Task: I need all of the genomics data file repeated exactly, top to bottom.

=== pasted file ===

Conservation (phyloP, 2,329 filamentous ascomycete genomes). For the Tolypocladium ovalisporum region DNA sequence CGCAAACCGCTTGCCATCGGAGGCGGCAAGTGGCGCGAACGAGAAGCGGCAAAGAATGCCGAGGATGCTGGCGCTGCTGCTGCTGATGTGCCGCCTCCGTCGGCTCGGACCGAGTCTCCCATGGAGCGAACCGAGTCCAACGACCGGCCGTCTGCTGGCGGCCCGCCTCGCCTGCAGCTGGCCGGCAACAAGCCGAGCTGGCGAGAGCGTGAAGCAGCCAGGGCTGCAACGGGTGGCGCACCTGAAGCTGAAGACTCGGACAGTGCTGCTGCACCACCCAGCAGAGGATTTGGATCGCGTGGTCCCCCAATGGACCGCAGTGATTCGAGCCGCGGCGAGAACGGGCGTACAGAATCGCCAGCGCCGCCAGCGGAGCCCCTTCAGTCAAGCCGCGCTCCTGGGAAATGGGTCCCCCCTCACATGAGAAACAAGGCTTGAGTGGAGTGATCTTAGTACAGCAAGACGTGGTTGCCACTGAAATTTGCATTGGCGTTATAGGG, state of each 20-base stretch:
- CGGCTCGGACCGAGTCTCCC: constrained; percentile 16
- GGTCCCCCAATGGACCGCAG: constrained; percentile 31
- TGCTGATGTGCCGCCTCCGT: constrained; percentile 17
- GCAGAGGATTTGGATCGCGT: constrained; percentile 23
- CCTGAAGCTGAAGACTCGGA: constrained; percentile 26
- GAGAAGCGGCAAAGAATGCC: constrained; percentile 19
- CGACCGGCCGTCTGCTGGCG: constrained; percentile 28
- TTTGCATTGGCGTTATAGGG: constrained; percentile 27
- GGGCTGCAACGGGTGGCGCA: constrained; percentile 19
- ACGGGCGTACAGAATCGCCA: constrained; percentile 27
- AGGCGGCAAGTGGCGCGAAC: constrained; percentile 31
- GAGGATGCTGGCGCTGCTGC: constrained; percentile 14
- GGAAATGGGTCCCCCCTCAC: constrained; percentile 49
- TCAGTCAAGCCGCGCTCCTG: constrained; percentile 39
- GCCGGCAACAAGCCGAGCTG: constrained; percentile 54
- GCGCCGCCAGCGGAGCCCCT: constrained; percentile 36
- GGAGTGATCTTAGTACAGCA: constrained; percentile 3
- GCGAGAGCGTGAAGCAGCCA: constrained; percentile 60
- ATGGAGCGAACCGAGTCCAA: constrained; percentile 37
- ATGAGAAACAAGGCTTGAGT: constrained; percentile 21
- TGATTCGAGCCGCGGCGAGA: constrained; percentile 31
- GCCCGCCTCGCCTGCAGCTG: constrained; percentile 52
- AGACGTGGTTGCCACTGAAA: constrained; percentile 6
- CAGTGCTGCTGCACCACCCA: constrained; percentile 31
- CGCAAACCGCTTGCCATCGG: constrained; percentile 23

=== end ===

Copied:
Conservation (phyloP, 2,329 filamentous ascomycete genomes). For the Tolypocladium ovalisporum region DNA sequence CGCAAACCGCTTGCCATCGGAGGCGGCAAGTGGCGCGAACGAGAAGCGGCAAAGAATGCCGAGGATGCTGGCGCTGCTGCTGCTGATGTGCCGCCTCCGTCGGCTCGGACCGAGTCTCCCATGGAGCGAACCGAGTCCAACGACCGGCCGTCTGCTGGCGGCCCGCCTCGCCTGCAGCTGGCCGGCAACAAGCCGAGCTGGCGAGAGCGTGAAGCAGCCAGGGCTGCAACGGGTGGCGCACCTGAAGCTGAAGACTCGGACAGTGCTGCTGCACCACCCAGCAGAGGATTTGGATCGCGTGGTCCCCCAATGGACCGCAGTGATTCGAGCCGCGGCGAGAACGGGCGTACAGAATCGCCAGCGCCGCCAGCGGAGCCCCTTCAGTCAAGCCGCGCTCCTGGGAAATGGGTCCCCCCTCACATGAGAAACAAGGCTTGAGTGGAGTGATCTTAGTACAGCAAGACGTGGTTGCCACTGAAATTTGCATTGGCGTTATAGGG, state of each 20-base stretch:
- CGGCTCGGACCGAGTCTCCC: constrained; percentile 16
- GGTCCCCCAATGGACCGCAG: constrained; percentile 31
- TGCTGATGTGCCGCCTCCGT: constrained; percentile 17
- GCAGAGGATTTGGATCGCGT: constrained; percentile 23
- CCTGAAGCTGAAGACTCGGA: constrained; percentile 26
- GAGAAGCGGCAAAGAATGCC: constrained; percentile 19
- CGACCGGCCGTCTGCTGGCG: constrained; percentile 28
- TTTGCATTGGCGTTATAGGG: constrained; percentile 27
- GGGCTGCAACGGGTGGCGCA: constrained; percentile 19
- ACGGGCGTACAGAATCGCCA: constrained; percentile 27
- AGGCGGCAAGTGGCGCGAAC: constrained; percentile 31
- GAGGATGCTGGCGCTGCTGC: constrained; percentile 14
- GGAAATGGGTCCCCCCTCAC: constrained; percentile 49
- TCAGTCAAGCCGCGCTCCTG: constrained; percentile 39
- GCCGGCAACAAGCCGAGCTG: constrained; percentile 54
- GCGCCGCCAGCGGAGCCCCT: constrained; percentile 36
- GGAGTGATCTTAGTACAGCA: constrained; percentile 3
- GCGAGAGCGTGAAGCAGCCA: constrained; percentile 60
- ATGGAGCGAACCGAGTCCAA: constrained; percentile 37
- ATGAGAAACAAGGCTTGAGT: constrained; percentile 21
- TGATTCGAGCCGCGGCGAGA: constrained; percentile 31
- GCCCGCCTCGCCTGCAGCTG: constrained; percentile 52
- AGACGTGGTTGCCACTGAAA: constrained; percentile 6
- CAGTGCTGCTGCACCACCCA: constrained; percentile 31
- CGCAAACCGCTTGCCATCGG: constrained; percentile 23